While traditional farming has made significant strides in conservation and efficiency in recent years, Pantaleo notes that the industry is still very resource heavy. “I know we can do things to make the industry, as a whole, even more sustainable. Agriculture and ultimately humans can greatly benefit when technology and science are applied at its highest levels,” he asserts.

Like the Ghost of Christmas Yet-to-Come, Pantaleo points to the success of indoor vertical farming in other, often resource-starved countries such as the Netherlands, Singapore, which has less than 250 acres of arable land, and Japan, which is still reeling in the wake of the 2011 tsunami that resulted in the meltdown of the Fukushima Nuclear Power Plant and widespread radiation contamination of the island nation’s farm land.

Since Fukushima, the number of Japanese vertical farms has almost tripled, from approximately 75 to more than 200. Led by Dr. Toyoki Kozai, the father of Japanese indoor farming and president of the Japan Plant Factory Association, the country has leveraged the tech prowess of several of its major companies, like Panasonic and Fujitsu, to reconstitute old semiconductor facilities into giant factory farms. One such Japanese plant factory, Spread, is capable of harvesting 20,000 heads of lettuce every day.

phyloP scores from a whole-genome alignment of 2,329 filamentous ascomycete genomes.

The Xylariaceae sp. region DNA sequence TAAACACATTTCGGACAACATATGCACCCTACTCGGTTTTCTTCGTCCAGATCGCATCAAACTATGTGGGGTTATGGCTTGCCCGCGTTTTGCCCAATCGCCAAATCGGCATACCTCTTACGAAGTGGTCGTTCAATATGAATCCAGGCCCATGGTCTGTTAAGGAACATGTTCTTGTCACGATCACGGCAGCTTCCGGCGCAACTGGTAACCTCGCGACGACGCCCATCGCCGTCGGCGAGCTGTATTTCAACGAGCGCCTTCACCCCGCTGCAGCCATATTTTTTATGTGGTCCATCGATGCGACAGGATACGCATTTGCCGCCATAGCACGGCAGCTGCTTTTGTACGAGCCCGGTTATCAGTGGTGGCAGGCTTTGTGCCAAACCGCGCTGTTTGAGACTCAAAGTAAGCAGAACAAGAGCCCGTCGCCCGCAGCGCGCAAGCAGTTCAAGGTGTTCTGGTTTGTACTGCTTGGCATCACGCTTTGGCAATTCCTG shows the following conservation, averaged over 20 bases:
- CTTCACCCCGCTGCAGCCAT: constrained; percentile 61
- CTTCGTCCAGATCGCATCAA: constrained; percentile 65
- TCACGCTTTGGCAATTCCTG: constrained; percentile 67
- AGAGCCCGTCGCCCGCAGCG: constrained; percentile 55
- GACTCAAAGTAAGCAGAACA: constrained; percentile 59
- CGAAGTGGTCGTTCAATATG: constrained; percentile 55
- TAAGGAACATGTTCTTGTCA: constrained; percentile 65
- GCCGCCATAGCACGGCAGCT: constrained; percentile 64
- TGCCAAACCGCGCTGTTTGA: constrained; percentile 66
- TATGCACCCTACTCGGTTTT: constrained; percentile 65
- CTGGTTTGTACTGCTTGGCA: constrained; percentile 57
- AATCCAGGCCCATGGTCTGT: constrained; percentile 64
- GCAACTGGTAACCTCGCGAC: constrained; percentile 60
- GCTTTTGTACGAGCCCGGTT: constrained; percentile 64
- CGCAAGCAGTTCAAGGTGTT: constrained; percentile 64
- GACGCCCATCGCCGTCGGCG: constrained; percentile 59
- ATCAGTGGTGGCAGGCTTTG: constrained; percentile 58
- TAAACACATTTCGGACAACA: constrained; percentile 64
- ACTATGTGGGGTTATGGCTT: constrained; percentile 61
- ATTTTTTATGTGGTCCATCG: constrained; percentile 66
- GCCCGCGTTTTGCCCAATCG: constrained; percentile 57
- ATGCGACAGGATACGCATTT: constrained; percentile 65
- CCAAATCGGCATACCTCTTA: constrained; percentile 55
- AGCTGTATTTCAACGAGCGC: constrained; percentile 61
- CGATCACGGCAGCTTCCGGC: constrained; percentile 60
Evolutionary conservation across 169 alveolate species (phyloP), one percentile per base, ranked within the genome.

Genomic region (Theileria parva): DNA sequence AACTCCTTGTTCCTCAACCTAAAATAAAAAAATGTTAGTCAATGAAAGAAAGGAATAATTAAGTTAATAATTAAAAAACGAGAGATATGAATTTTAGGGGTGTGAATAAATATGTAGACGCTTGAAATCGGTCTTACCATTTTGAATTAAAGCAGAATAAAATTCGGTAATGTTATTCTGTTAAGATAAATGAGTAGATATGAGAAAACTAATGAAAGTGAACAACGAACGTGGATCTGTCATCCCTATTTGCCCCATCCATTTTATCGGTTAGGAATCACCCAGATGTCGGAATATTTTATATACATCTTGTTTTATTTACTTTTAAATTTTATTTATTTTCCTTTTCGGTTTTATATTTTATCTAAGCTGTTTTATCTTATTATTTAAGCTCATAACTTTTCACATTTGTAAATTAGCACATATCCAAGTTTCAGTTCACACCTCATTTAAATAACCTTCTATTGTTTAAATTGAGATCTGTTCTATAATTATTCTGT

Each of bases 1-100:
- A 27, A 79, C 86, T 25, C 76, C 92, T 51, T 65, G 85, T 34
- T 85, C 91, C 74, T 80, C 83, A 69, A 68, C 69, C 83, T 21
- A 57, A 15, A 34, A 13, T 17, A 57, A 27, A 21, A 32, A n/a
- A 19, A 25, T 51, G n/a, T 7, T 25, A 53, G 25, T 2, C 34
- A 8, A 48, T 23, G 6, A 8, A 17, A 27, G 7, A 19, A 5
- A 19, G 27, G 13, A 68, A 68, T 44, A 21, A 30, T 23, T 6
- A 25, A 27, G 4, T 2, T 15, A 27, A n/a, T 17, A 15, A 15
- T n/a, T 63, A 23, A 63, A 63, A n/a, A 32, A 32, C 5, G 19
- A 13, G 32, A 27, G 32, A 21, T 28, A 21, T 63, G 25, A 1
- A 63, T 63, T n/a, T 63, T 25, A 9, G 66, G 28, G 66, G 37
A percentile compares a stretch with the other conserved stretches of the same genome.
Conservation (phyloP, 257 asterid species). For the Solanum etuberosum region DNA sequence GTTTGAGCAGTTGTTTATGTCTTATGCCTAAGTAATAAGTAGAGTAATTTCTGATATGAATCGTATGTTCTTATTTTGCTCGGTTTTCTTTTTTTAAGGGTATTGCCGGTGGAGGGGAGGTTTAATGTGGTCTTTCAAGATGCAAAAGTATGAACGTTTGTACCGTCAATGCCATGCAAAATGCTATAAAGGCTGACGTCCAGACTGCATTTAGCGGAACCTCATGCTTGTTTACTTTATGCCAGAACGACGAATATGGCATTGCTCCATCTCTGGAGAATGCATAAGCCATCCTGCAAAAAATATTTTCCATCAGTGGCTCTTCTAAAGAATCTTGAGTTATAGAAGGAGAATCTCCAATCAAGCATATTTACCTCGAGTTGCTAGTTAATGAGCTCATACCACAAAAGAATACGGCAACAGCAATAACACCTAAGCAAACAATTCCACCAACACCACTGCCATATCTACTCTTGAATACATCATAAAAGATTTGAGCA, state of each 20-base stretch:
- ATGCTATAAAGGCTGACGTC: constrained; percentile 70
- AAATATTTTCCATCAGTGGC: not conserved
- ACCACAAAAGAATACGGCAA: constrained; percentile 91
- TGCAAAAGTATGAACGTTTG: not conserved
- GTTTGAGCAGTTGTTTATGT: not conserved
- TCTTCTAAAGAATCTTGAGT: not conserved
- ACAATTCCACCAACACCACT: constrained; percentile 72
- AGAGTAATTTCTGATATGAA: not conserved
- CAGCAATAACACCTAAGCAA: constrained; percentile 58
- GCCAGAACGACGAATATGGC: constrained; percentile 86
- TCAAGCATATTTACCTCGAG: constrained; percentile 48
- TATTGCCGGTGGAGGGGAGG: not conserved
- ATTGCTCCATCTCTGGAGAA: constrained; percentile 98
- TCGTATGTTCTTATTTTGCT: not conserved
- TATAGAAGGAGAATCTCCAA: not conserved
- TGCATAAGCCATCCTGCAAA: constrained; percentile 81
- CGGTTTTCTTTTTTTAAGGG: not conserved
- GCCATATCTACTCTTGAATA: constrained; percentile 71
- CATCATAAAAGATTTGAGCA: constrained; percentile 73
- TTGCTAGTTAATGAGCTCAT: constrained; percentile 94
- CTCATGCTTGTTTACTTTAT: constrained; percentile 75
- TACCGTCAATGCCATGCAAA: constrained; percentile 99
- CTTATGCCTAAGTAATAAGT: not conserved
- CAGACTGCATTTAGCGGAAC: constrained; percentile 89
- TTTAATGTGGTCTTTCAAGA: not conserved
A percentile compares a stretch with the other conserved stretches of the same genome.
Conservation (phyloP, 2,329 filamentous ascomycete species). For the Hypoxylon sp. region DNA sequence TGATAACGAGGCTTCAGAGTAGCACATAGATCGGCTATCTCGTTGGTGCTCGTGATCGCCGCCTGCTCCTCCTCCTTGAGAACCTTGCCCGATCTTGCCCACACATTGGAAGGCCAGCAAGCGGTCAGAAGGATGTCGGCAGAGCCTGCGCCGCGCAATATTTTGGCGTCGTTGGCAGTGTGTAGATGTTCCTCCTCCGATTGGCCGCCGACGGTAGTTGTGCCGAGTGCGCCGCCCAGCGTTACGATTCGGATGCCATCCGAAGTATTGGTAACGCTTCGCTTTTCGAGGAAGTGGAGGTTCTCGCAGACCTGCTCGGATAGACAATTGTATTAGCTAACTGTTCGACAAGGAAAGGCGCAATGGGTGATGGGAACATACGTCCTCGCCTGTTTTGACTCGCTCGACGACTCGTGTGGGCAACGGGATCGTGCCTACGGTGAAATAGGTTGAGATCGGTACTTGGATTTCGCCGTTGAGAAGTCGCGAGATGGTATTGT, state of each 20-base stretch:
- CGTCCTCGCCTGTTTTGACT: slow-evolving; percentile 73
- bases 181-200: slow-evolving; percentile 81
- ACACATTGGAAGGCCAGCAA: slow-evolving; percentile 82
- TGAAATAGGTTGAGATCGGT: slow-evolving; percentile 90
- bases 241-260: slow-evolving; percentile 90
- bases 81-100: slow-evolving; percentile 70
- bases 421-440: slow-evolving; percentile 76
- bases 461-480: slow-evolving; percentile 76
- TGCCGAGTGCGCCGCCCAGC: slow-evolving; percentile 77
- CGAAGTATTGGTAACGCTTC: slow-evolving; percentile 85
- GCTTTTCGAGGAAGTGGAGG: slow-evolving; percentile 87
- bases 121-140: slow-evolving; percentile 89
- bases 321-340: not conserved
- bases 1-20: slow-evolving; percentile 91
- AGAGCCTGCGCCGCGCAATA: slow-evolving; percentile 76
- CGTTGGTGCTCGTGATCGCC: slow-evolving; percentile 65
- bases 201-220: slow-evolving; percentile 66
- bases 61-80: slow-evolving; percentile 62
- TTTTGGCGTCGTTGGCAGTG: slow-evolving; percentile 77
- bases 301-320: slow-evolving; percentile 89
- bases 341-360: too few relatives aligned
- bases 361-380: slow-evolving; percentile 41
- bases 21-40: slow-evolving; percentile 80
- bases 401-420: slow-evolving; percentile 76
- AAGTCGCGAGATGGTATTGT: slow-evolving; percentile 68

For Pantaleo, the ultimate success of indoor vertical farming, both here and around the world, will come down to capital and intelligence; businesses securing both the financial resources and management capabilities needed to build sophisticated growing systems and expand market opportunities.

But, even as this budding industry begins to sink its roots (pun intended), Pantaleo believes the role of vertical farms will never be to replace traditional farmers. Instead, he says, “It should be viewed as complementary to traditional farming, as a way to help the industry to meet the challenges of feeding more people, potentially 10 billion by 2050, with dwindling resources and increasing climate uncertainties.”